Science is very collaborative. You definitely need to research what people have already done to make sure you aren’t discovering something that has already been solved! That would be a waste of time and money 🙂
Sometimes scientists keep their results a secret if they are especially interesting though, but as my work is carried out under a government funded project, all my work is accessible by the public.
Oh, lots of others. In the big picture we’re building on decades. But for sure, in the short term we hang on to good ideas and see if we can turn them into impactful papers on our own within a year or so. Once that’s public, it’s open season though, and everyone can jump aboard. As a system it’s a pretty good mix of incentives to work and to share
All of my work is a massive collaboration because it requires skills from lots of different areas of science. I just applied to give a talk at a conference and you have to submit a little summary of what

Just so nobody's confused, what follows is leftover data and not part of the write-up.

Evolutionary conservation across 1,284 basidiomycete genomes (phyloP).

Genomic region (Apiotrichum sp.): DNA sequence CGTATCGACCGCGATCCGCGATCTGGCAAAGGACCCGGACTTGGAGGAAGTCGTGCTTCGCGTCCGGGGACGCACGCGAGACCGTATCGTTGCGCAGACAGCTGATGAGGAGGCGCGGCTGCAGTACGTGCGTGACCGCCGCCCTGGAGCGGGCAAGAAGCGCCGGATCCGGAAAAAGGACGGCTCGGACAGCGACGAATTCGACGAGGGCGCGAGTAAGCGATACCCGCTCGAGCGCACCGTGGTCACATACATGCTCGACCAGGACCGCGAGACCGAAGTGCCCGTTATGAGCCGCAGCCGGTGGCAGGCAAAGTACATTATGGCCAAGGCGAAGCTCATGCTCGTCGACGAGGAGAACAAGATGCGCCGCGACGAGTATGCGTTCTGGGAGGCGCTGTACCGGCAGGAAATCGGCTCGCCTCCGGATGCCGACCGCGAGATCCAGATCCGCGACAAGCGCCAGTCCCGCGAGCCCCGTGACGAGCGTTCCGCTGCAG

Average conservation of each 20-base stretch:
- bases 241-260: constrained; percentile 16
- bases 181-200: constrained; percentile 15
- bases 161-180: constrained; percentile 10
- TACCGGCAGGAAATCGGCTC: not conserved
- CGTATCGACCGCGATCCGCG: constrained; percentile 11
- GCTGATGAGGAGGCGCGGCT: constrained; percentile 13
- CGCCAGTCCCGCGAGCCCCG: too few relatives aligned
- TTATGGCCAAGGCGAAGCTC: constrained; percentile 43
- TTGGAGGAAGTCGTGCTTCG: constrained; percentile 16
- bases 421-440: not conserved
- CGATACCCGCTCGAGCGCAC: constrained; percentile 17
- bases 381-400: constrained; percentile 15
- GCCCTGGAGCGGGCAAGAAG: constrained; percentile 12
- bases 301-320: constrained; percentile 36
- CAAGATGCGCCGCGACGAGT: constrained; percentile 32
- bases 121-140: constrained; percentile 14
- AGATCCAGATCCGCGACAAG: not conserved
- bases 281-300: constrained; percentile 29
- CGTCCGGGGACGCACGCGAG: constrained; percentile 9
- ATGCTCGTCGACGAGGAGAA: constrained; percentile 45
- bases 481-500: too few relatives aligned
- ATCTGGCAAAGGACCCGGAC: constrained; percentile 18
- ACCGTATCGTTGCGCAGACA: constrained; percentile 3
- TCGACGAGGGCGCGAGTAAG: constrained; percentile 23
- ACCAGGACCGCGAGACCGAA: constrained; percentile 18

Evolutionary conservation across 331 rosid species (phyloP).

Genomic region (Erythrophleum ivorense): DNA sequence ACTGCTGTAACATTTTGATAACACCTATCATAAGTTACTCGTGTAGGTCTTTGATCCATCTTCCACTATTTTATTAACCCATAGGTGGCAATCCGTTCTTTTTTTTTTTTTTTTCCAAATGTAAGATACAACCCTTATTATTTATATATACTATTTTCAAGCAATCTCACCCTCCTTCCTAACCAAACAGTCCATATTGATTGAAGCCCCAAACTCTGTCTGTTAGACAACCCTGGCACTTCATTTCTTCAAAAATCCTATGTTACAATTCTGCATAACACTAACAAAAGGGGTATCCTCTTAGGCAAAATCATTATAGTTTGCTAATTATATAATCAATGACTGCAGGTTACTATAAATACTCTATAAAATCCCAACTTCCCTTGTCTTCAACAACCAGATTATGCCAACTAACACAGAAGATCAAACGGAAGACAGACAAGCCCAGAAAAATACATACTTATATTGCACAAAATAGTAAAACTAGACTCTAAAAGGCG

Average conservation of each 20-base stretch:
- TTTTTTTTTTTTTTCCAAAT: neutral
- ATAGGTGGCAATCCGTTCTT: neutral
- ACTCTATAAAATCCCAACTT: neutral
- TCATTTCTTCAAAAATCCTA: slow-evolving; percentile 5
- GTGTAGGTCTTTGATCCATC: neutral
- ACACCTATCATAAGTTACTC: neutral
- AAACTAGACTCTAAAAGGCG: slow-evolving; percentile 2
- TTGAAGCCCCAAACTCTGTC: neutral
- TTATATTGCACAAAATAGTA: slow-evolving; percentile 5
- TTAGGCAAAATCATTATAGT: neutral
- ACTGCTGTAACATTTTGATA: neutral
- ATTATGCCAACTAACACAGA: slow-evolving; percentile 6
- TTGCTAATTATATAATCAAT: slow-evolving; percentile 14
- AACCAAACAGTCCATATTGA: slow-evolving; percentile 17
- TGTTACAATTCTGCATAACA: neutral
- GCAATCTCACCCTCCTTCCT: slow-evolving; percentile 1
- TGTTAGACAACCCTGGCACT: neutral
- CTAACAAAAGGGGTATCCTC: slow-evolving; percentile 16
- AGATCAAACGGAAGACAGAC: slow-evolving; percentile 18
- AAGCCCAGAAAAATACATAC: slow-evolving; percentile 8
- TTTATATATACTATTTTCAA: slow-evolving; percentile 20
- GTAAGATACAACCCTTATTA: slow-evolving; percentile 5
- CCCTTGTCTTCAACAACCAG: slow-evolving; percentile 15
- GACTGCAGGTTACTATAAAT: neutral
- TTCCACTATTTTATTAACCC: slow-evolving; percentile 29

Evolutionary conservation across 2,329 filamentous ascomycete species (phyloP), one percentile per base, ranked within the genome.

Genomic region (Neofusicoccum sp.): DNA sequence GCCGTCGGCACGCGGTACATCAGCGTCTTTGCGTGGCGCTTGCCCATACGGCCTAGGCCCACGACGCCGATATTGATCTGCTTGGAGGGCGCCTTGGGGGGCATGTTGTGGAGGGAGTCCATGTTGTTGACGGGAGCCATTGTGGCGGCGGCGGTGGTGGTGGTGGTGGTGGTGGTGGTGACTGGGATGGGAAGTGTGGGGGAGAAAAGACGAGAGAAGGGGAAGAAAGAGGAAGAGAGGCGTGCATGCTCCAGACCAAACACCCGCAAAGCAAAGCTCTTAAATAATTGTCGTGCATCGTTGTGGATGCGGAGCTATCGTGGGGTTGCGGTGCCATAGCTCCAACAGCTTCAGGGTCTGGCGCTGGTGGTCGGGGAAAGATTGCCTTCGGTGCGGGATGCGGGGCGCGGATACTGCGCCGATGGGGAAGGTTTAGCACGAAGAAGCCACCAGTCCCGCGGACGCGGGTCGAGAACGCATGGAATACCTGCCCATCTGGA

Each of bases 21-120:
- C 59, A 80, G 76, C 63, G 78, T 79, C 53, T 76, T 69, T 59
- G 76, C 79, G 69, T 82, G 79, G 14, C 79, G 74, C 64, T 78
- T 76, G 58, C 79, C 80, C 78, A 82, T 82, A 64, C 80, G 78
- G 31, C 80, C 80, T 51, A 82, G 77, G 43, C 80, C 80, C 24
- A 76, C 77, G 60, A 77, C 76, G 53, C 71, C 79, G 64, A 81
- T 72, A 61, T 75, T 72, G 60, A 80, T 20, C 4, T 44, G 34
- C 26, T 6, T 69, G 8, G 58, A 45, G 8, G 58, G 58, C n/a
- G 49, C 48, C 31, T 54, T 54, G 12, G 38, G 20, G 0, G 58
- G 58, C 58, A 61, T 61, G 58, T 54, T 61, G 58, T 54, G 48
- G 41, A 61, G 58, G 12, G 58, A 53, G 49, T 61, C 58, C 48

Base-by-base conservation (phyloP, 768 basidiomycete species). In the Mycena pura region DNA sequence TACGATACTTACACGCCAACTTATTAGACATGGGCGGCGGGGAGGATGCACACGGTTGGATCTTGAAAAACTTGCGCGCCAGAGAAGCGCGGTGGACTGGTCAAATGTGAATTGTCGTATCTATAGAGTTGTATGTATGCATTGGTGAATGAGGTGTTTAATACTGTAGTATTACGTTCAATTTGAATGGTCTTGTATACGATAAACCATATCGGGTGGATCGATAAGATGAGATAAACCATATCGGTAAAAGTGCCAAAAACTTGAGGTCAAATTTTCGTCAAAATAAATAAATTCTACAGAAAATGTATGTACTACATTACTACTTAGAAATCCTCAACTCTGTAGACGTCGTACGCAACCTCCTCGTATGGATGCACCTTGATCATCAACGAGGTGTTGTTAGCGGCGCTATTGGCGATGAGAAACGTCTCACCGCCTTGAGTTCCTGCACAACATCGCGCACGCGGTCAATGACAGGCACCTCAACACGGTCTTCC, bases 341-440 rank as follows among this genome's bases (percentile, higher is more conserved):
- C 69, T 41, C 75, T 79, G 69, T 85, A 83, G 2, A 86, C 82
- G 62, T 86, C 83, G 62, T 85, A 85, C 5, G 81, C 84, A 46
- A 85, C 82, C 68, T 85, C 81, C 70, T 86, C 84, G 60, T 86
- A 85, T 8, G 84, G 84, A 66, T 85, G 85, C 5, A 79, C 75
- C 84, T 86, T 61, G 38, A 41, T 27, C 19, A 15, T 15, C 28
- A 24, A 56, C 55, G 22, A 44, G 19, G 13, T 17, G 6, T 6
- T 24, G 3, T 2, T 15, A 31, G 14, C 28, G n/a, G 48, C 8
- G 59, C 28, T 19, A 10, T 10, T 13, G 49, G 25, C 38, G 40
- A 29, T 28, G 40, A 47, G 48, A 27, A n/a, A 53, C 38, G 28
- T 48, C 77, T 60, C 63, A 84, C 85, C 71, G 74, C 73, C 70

you’re going to talk about and give all the people that have contributed to it and mine had 30 people listed as contributors to the work!
While there’s not too much published about my specific topic, there’s loads of stuff in similar topics and things that I rely on to help me form answers about my own work. Plus I’m part of a research group so I’m always using their knowledge to help understand the wider field better
I HAVE TO use lots of other people’s work, I’d be lost without them! There are about 3000 scientists part of my experiment. Though I might never get to know them, each and every one of those scientists has done something to help my work. This might include better understanding a tiny part of our particle detector, but such increased understanding will help me achieve a more precise result or measurement. A lot of big science experiments are carried out by these huge collaborations of people nowadays.
Of course, there are times you just have to get on with your own work, but for sure it won’t be long before you need someone else’s help!